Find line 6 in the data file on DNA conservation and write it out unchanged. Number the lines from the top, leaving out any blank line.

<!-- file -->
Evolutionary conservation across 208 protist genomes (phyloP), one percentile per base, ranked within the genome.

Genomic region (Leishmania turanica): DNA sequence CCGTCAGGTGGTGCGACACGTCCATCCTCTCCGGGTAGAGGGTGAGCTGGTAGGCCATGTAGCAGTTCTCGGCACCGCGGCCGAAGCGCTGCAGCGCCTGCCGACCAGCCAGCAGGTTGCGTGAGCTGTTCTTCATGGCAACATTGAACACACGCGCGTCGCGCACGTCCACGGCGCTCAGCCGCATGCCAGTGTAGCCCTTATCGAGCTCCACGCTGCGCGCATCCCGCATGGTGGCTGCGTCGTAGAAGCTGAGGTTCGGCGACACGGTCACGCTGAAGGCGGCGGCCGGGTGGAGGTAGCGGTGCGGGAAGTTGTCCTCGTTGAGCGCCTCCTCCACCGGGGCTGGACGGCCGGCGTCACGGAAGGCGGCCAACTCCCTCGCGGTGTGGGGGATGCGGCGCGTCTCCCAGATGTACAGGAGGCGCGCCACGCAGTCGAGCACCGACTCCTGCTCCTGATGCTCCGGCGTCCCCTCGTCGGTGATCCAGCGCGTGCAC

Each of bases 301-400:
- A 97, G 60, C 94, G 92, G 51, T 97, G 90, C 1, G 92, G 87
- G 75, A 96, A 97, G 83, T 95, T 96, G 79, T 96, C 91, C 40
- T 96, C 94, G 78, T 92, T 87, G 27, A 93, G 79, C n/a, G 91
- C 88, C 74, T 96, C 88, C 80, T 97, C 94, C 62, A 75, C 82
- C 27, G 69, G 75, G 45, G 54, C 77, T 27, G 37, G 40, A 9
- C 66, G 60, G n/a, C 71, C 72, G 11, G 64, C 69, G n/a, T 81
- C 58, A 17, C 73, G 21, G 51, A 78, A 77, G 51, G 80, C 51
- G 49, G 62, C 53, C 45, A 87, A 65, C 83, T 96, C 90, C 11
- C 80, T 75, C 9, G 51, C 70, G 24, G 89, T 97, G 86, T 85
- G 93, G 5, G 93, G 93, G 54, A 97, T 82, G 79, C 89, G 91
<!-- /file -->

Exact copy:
- T 96, C 94, G 78, T 92, T 87, G 27, A 93, G 79, C n/a, G 91